Takeda's Shire Ambitions Show Just How Easy Money Is in Japan

(Bloomberg) -- Takeda Pharmaceutical Co.’s ability to even consider spending as much as $50 billion to buy a rival like Shire Plc is a reflection of just how cheap it is to borrow money in Japan these days.

The Japanese drugmaker confirmed it’s weighing an approach for Shire, which would be its biggest takeover ever and vault Takeda into the ranks of the world’s biggest pharmaceutical companies. The deal “looks stretched” financially, Bernstein analyst Wimal Kapadia said in a note. But that doesn’t mean Takeda won’t be able to pull it off.

That’s in part because investment grade companies like Takeda typically pay an annual yield of just 0.34 percent when they raise money in Japan, Bloomberg Barclays index data show. That’s less than half of the average rate since 2007, when the data was first tracked, and far below what companies pay in other markets. Blue-chip companies in the U.S. typically borrow at a rate of 3.8 percent, while borrowers pay around 0.89 percent in Europe, the data show.

Takeda's Shire Ambitions Show Just How Easy Money Is in Japan

These buoyant conditions for Japanese borrowers have led companies there to take on new debt. Issuance reached around 9.2 trillion yen ($86.5 billion) in the April-to-December period last year -- the most on record, according to data compiled by Bloomberg.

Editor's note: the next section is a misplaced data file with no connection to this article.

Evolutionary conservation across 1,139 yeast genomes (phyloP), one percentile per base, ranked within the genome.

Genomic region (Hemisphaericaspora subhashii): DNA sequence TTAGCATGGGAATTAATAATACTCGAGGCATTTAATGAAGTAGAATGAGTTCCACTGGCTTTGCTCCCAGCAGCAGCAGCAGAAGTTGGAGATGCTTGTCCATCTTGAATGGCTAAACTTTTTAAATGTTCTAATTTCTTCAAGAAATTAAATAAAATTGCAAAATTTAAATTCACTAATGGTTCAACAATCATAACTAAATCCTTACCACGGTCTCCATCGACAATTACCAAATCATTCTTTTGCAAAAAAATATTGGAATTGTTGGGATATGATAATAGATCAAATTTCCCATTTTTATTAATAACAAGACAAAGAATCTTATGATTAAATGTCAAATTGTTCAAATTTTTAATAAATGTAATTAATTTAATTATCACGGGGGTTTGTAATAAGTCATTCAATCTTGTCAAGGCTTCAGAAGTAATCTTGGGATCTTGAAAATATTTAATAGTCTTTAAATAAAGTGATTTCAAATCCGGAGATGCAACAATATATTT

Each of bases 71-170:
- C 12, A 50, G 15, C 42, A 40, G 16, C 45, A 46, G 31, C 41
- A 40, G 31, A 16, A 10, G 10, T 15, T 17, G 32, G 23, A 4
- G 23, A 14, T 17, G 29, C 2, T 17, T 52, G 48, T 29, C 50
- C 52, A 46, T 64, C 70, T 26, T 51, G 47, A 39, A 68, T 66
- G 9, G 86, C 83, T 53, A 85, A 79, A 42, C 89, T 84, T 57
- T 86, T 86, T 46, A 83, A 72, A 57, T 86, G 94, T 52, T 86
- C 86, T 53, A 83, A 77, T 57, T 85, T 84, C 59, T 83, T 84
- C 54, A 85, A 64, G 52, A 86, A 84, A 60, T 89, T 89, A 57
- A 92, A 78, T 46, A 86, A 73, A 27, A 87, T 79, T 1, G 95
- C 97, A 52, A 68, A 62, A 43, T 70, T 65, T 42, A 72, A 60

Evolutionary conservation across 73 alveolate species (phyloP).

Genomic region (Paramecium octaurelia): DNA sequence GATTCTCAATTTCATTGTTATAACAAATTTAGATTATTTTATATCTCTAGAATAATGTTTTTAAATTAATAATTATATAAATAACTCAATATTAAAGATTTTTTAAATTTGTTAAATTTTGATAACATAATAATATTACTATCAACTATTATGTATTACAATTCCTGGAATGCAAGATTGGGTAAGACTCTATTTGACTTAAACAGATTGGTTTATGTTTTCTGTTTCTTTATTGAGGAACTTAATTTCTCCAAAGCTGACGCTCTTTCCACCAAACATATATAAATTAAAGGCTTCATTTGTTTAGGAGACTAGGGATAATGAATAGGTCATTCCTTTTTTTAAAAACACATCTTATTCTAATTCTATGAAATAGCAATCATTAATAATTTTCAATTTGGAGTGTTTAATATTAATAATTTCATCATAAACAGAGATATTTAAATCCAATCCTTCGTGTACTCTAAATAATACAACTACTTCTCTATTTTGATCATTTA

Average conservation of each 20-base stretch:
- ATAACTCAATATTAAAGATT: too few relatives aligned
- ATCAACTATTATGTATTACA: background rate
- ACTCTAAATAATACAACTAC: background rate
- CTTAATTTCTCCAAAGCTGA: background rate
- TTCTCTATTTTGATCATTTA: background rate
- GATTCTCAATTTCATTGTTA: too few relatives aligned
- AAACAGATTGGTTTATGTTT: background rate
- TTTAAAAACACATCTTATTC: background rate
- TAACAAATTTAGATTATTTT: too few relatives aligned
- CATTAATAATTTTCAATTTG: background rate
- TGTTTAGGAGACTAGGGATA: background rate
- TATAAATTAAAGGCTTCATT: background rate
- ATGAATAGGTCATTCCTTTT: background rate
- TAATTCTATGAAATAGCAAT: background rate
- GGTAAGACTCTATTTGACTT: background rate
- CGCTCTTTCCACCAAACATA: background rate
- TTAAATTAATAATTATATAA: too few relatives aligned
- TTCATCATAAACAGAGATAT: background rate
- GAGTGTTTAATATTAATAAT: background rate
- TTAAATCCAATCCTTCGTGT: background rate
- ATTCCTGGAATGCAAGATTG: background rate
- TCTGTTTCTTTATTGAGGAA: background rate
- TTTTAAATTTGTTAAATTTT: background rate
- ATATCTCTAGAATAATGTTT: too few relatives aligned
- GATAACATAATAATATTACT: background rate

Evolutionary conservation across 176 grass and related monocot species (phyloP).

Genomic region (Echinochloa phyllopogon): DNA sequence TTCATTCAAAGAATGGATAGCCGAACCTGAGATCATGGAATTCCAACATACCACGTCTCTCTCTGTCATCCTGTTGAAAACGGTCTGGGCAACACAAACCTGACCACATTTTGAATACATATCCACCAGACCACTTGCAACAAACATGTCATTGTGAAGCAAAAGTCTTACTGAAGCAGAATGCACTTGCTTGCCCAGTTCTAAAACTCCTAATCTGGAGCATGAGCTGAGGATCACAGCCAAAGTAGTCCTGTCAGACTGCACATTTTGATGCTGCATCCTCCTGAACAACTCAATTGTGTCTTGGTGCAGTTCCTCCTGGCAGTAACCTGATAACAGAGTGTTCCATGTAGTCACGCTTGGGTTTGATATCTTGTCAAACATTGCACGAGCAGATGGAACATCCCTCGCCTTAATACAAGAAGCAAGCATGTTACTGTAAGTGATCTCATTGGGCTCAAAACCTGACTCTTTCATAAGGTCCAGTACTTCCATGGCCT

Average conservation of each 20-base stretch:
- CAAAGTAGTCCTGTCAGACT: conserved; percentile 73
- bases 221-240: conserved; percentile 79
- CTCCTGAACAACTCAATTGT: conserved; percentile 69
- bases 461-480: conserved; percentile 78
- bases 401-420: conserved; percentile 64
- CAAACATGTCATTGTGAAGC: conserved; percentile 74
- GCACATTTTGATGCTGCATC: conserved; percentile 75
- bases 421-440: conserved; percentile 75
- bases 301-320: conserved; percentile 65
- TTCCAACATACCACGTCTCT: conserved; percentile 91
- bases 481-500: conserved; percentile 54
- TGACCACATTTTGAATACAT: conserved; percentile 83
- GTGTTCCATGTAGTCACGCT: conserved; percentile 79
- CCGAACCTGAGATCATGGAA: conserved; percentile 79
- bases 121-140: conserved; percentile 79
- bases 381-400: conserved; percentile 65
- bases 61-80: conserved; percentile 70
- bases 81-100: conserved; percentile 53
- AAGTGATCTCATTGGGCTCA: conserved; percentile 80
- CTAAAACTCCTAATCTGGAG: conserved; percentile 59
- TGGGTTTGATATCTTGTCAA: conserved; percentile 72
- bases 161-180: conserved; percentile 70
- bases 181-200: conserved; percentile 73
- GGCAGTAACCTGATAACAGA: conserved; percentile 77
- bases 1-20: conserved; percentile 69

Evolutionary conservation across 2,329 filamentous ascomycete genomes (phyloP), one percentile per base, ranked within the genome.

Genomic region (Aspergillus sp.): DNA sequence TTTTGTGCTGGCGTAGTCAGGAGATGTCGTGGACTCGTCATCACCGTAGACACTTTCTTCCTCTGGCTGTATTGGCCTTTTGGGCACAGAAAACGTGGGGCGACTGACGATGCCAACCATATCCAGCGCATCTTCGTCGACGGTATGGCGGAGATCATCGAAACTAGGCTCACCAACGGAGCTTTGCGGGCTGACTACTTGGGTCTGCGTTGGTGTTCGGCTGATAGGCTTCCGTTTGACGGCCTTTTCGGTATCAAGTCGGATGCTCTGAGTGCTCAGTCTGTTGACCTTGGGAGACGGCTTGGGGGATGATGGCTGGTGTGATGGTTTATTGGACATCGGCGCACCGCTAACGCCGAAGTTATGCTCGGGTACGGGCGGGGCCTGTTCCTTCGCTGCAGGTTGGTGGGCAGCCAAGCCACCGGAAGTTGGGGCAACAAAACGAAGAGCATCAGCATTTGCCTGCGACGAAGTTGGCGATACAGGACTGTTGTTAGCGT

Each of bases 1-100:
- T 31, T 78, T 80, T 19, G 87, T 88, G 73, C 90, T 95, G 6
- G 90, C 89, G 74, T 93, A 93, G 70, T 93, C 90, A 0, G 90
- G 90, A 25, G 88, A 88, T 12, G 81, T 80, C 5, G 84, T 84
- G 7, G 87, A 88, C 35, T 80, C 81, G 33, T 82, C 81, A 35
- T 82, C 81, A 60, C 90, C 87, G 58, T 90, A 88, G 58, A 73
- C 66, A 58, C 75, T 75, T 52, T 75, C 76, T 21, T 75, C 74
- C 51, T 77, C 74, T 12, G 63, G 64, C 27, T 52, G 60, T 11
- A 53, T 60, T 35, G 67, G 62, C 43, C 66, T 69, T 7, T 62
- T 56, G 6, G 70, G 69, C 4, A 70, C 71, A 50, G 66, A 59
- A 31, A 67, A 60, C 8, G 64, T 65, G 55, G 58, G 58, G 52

Takeda has also added to its debt load in recent years: It has more than quintupled since 2014 to 1.2 trillion yen ($11.3 billion) after doing a series of deals. The drugmaker agreed to acquire TiGenix NV, a Belgian maker of stem-cell therapies, for 520 million euros ($642 million) in January, following last year’s around $4.66 billion purchase of U.S. biotech company Ariad Pharmaceuticals Inc.

Takeda CEO Christophe Weber has said one of the company’s priorities is to stay investment grade and have a strong financial position. But the added debt has weighed on its credit rating. Standard & Poor’s cut Takeda’s credit rating due to the borrowing for the Ariad deal, saying it would cause the drugmaker’s financial ratios to “worsen substantially.” Moody’s changed Takeda’s outlook to negative early last year, also citing the Ariad deal.

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